Identification of mutations that delay somatic or reproductive aging of Caenorhabditis elegans

Stacie E. Hughes, Cheng Huang, Kerry Kornfeld

Research output: Contribution to journalArticlepeer-review

24 Scopus citations

Abstract

Aging is an important feature of animal biology characterized by progressive, degenerative changes in somatic and reproductive tissues. The rate of age-related degeneration is genetically controlled, since genes that influence lifespan have been identified. However, little is known about genes that affect reproductive aging or aging of specific somatic tissues. To identify genes that are important for controlling these degenerative changes, we used chemical mutagenesis to perform forward genetic screens in Caenorhabditis elegans. By conducting a screen focused on somatic aging, we identified mutant hermaphrodites that displayed extended periods of pharyngeal pumping, body movement, or survival. One of these mutations is a novel allele of the age-1 gene. age-1 encodes a phosphatidylinositol-3-kinase (PI3K) that functions in the insulin/insulin-like growth factor-1 (IGF-1) signaling pathway. age-1(am88) creates a missense change in the conserved PIK domain and causes dramatic extensions of the pharyngeal pumping and body movement spans, as well as a twofold extension of the lifespan. By conducting screens focused on reproductive aging in mated hermaphrodites, we identified mutants that displayed increased progeny production late in life. To characterize these mutations, we developed quantitative measurements of age-related morphological changes in the gonad. The am117 mutation delayed age-related declines in progeny production and morphological changes in the gonad. These studies provide new insights into the genetic regulation of age-related degenerative changes in somatic and reproductive tissues.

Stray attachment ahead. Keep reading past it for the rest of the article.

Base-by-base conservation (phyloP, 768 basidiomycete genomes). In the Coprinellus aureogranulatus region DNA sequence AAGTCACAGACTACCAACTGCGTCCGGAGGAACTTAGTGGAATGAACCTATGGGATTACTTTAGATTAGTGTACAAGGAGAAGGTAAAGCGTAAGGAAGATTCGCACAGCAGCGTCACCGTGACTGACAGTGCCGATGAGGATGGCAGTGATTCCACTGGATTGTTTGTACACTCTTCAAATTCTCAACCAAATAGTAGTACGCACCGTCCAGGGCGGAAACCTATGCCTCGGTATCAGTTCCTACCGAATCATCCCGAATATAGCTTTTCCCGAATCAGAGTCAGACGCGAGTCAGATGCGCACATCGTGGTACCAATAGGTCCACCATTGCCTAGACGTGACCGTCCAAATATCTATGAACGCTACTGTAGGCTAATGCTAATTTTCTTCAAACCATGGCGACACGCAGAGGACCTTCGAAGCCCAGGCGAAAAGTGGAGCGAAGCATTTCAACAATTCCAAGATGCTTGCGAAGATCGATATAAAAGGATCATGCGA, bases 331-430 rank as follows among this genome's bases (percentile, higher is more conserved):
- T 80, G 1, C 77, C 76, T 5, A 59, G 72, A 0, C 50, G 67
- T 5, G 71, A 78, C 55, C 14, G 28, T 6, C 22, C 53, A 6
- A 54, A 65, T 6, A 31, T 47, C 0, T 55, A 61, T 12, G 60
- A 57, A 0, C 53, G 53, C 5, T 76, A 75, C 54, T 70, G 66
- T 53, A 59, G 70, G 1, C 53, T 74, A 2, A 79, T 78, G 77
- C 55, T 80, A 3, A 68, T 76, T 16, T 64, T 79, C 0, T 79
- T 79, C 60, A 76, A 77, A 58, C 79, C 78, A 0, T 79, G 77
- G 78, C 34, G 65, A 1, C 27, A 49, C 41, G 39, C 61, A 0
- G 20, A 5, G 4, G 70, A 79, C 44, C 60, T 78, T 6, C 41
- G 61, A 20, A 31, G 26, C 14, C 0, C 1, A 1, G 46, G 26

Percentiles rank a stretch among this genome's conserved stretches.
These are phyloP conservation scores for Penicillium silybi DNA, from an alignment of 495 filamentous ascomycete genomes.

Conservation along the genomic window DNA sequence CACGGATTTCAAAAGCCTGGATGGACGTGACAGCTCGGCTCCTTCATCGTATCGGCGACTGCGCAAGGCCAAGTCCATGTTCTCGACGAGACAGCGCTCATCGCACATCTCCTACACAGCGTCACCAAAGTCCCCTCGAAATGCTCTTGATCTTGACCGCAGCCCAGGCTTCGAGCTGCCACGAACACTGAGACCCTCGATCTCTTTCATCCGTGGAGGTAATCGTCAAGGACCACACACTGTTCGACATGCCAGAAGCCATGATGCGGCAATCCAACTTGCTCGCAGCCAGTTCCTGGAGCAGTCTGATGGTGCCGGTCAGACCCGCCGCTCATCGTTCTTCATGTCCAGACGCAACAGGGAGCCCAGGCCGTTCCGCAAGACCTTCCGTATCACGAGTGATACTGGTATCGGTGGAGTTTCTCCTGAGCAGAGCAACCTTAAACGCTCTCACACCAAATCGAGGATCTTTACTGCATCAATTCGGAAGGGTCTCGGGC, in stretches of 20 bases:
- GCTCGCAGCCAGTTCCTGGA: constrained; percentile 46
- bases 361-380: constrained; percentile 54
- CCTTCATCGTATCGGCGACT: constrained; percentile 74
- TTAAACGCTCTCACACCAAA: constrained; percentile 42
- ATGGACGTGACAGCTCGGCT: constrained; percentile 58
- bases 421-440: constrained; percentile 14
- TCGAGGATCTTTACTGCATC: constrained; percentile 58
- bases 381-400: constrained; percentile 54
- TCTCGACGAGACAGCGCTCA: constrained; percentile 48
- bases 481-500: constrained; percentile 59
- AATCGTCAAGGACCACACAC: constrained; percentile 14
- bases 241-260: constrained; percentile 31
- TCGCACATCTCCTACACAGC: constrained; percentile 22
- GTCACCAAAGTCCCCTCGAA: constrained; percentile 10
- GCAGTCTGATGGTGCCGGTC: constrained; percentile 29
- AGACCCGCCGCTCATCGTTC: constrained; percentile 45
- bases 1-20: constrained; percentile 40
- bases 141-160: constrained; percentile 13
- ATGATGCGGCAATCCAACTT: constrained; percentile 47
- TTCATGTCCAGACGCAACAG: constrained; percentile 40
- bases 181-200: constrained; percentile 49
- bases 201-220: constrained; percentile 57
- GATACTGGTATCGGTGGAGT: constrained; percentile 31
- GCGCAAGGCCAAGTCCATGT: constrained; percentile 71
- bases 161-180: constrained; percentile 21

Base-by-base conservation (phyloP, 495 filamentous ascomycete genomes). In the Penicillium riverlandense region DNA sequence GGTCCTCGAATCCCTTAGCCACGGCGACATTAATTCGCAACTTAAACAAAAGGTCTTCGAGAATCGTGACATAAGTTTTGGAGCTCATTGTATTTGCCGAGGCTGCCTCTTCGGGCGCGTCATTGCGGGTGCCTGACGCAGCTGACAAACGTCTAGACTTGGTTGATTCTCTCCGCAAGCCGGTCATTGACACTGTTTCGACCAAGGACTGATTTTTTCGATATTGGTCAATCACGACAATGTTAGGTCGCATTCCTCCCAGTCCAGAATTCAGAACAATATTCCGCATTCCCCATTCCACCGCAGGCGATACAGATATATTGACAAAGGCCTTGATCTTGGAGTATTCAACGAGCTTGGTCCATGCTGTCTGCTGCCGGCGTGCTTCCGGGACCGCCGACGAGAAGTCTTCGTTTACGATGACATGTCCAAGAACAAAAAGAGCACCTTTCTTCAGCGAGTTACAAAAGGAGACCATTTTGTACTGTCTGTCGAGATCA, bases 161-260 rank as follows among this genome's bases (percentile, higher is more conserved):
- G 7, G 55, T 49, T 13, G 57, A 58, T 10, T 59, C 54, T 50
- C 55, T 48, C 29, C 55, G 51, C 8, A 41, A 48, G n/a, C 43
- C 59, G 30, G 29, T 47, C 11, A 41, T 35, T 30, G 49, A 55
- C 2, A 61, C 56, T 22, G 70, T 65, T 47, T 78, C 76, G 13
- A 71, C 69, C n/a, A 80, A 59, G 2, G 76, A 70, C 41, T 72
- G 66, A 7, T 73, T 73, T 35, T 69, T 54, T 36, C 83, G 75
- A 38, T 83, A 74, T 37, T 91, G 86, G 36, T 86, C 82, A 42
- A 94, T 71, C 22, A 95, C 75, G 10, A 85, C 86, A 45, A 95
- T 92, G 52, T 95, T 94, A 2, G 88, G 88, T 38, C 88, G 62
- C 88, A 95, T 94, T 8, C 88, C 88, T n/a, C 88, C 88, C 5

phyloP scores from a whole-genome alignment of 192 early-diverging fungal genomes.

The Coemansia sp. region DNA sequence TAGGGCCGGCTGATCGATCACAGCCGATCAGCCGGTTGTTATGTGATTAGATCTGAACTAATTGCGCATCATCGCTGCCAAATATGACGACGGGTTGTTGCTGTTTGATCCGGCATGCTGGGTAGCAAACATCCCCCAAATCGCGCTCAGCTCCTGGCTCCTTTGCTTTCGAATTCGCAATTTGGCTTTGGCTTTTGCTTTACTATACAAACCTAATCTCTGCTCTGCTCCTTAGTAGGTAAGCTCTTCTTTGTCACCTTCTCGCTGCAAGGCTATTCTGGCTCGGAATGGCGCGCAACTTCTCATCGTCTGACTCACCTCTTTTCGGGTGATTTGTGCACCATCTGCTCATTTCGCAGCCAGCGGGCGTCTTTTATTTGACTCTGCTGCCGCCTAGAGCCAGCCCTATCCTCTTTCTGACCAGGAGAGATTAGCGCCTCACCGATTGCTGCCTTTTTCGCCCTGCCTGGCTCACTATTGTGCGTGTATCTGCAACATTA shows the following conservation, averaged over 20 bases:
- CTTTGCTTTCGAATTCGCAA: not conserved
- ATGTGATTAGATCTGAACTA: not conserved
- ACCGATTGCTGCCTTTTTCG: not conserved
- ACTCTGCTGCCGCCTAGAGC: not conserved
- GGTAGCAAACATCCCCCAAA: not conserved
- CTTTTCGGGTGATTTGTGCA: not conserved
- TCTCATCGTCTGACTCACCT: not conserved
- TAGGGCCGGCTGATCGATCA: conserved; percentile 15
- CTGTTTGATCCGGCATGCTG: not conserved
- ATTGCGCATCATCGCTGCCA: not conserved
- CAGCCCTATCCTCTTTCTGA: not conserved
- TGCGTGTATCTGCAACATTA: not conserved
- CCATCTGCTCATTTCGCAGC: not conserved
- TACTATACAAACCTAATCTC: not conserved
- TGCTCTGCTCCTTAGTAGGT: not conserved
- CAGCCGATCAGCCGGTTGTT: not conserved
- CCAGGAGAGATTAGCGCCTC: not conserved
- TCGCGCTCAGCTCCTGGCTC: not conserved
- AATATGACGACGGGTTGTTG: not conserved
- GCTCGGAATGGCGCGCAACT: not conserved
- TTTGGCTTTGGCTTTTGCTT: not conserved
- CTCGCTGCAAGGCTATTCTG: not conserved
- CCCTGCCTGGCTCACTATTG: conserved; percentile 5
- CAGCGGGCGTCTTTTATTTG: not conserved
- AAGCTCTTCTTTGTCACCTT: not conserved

Original languageEnglish
Pages (from-to)341-356
Number of pages16
JournalGenetics
Volume189
Issue number1
DOIs
StatePublished - Sep 2011

Fingerprint

Dive into the research topics of 'Identification of mutations that delay somatic or reproductive aging of Caenorhabditis elegans'. Together they form a unique fingerprint.

Cite this